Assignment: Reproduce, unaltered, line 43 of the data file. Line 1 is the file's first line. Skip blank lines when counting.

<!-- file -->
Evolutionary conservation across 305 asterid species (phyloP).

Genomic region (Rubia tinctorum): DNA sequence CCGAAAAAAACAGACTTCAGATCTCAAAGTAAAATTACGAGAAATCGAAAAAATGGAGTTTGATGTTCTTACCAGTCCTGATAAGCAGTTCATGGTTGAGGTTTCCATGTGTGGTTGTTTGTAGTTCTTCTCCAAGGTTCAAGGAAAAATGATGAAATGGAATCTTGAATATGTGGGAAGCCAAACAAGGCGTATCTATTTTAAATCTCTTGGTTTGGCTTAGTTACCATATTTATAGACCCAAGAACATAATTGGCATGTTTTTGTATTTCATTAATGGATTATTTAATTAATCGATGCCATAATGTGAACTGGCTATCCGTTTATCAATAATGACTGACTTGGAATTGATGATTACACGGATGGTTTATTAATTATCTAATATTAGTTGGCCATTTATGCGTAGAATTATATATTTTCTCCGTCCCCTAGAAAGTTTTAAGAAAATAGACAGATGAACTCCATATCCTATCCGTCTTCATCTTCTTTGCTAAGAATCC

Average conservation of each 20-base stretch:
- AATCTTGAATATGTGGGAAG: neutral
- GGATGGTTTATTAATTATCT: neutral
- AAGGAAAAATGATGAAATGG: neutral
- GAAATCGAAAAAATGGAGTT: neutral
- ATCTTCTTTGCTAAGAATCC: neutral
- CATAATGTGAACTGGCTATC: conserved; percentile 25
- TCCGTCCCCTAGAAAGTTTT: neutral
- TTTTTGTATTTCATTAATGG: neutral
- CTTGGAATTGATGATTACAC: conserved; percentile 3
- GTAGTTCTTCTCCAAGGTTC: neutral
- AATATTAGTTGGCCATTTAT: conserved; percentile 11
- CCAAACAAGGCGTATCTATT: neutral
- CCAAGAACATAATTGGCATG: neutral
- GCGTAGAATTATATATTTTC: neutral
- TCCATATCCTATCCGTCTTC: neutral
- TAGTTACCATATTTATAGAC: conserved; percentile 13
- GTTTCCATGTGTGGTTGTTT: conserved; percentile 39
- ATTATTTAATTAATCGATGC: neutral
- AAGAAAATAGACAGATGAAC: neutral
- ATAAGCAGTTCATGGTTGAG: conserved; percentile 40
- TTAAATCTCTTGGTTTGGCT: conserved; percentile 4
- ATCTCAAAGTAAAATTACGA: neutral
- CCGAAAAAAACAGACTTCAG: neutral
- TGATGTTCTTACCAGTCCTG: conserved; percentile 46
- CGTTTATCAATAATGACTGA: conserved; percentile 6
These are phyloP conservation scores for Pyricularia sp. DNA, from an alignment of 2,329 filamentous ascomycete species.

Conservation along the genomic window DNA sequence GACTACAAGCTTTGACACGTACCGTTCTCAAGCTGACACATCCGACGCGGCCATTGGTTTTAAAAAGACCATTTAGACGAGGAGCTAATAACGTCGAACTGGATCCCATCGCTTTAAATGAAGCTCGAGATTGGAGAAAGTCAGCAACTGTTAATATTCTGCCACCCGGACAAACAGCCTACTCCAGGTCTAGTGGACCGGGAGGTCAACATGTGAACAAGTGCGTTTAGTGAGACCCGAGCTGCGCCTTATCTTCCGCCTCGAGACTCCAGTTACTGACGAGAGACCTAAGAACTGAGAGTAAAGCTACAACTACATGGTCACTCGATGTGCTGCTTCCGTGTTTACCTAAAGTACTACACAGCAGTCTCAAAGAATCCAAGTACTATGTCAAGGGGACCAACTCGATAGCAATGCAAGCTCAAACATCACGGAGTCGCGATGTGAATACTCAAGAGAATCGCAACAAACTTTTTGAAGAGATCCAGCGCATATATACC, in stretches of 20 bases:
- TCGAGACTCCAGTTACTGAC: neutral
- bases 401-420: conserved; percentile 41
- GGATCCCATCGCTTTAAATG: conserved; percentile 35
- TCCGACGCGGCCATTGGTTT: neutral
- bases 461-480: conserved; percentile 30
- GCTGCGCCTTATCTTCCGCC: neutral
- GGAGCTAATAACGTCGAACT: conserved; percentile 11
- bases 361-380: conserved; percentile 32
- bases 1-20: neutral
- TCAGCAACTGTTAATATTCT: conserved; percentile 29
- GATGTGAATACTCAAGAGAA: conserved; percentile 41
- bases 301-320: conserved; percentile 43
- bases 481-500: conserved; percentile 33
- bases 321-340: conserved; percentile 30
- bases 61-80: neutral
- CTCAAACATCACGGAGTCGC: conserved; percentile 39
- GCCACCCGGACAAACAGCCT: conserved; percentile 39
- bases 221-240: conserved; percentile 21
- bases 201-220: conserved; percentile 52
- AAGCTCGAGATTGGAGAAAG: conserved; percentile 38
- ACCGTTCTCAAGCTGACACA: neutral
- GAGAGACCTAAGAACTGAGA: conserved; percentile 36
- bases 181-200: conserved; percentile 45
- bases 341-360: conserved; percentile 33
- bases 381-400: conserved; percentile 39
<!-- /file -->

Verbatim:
- bases 481-500: conserved; percentile 33